This article was published in the Lenoir News-Topic.

In a Hickory gym where the floor springs and the smells of sweat and chalk swirl together, two Caldwell County gymnasts flip, vault and twirl four nights a week.

The two of them have crossed “go to nationals” off their bucket lists, but “graduate from middle school” – well, that one’s still in progress.

Isaac Bast, 12, a student at William Lenoir Middle School, and Carter Lewis, 12, a student at Hudson Middle, are competitive gymnasts at Foothills Gymnastics in Hickory. Both competed in April at the Men’s Junior Olympic National Championships in Portland, Ore., and Isaac placed fifth on still rings.In separate interviews, both used the same word to explain their love of gymnastics: “challenge.”

“I really enjoy the challenge and being able to use the talent that I’ve been given to have fun, instead of just sitting and not even realizing I have that talent,” said Isaac, who in second grade saw Olympic gymnasts on TV and thought, “I want to do that too.”

Carter, who has been a gymnast since he was 5, said he likes the challenge – and “having the ability to flip around.”

Isaac and Carter are also in agreement on the amount of effort involved in the twisting, gravity-defying machinations that make up a gymnast’s typical day.

It’s harder than it looks, Isaac explained. And it looks simple on purpose – gymnasts are trying to make their routines look “easy and clean.”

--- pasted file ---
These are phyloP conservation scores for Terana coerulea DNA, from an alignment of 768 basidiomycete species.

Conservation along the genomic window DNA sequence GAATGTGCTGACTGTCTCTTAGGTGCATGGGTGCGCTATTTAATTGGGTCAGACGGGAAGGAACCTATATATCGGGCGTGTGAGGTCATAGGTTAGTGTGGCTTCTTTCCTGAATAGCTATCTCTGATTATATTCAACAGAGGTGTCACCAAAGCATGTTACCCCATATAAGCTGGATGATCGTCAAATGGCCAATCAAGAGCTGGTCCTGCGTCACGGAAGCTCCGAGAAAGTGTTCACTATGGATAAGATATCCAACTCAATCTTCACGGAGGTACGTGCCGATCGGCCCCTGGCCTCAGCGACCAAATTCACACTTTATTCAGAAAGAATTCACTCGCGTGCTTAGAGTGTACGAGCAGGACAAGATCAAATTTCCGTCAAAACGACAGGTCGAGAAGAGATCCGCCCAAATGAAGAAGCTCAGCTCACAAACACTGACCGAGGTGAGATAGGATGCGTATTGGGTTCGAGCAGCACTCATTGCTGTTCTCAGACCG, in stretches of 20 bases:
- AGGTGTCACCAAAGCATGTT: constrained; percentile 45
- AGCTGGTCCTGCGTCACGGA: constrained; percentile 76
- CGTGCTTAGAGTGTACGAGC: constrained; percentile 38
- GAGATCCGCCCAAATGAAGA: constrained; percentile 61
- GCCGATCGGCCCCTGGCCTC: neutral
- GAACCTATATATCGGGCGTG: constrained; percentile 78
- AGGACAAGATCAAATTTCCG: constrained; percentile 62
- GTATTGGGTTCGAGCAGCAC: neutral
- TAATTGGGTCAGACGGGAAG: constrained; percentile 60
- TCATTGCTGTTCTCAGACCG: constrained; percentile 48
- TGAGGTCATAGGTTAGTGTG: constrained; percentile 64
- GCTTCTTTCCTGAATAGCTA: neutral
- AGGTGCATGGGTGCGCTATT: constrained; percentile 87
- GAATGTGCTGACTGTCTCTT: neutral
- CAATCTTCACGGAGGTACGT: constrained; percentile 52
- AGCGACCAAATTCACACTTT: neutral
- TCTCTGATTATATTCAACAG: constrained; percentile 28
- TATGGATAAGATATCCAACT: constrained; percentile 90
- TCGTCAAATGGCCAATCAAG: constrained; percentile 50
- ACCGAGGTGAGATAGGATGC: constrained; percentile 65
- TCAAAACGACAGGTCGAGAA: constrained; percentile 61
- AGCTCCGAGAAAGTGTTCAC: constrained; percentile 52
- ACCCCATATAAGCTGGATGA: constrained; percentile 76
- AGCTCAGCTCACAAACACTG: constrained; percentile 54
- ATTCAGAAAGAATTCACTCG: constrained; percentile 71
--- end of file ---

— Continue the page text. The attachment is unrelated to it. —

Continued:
“People don’t always realize the strength and dedication it takes,” Carter said, “people who might be, like, ‘Oh, it’s not as hard as football.’”

That last bit was said with a knowing smile, a wry indication that supporting your entire body weight on your hands from a 2-inch bar is, in fact, as hard as football.

The specifics of gymnastics are, Isaac explained, not easy to discuss with the uninitiated – or, as he put it, “My mom says gymnastics is a different language.”

Listening to the two gymnasts talk, that’s obvious. “I did giants off the high bar,” one will say – but what are giants, and what’s a high bar? (Or a low bar, for that matter?)

“I extended up to a handstand,” the other says. And okay, the handstand part is obvious, but how exactly do you extend into one?

It’s better just to watch them. Watch them flipping, vaulting and spinning in the air. Watch them placing their hands on parallel wooden bars and pushing themselves up until they’re vertical and upside-down, all in a few seconds. Watch them shooting into the air from a trampoline.

All of this requires some juggling for two kids still learning algebra. They practice four nights a week. They ride an hour round-trip to get to their gym. They travel for competitions.

But watch them hurtling around, staying steady on bars and rings and in mid-air, and you don’t worry much about their ability to balance.